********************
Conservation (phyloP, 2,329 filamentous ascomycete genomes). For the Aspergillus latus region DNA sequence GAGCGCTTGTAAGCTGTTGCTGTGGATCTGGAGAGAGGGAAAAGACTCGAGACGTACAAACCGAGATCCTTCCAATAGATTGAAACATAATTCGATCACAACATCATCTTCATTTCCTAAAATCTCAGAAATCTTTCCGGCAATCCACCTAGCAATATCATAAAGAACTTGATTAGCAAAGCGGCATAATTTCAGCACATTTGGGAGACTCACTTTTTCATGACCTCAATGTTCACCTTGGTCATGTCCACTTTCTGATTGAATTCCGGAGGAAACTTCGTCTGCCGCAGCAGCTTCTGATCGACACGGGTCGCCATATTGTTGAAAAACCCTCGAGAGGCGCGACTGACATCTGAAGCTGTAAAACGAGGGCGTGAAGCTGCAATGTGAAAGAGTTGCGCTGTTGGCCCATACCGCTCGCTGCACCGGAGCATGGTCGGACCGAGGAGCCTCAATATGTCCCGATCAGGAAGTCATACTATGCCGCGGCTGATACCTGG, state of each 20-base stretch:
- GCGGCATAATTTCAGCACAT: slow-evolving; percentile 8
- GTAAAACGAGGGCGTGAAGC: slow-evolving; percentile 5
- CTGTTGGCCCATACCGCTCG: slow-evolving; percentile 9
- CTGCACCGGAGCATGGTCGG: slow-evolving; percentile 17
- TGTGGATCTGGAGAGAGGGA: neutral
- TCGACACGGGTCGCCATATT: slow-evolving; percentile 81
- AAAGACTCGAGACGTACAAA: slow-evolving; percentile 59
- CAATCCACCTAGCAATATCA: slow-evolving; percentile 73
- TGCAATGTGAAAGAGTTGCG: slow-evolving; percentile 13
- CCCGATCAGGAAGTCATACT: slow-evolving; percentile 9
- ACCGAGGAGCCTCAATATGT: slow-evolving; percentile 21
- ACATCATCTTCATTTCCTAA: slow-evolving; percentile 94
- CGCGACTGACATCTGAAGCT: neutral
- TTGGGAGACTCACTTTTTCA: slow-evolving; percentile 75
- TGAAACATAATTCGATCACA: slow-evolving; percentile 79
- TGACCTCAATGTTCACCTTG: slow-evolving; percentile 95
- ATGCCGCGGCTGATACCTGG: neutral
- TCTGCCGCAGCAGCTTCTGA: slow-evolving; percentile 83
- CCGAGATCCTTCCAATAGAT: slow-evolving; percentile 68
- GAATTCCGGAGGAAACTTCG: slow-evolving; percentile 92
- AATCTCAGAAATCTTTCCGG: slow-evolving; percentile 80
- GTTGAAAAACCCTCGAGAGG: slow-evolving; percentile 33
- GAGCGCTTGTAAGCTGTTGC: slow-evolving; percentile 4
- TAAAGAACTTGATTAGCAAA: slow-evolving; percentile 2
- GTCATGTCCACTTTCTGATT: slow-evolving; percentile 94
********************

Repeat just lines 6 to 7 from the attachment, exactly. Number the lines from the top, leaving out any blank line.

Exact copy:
- TGTGGATCTGGAGAGAGGGA: neutral
- TCGACACGGGTCGCCATATT: slow-evolving; percentile 81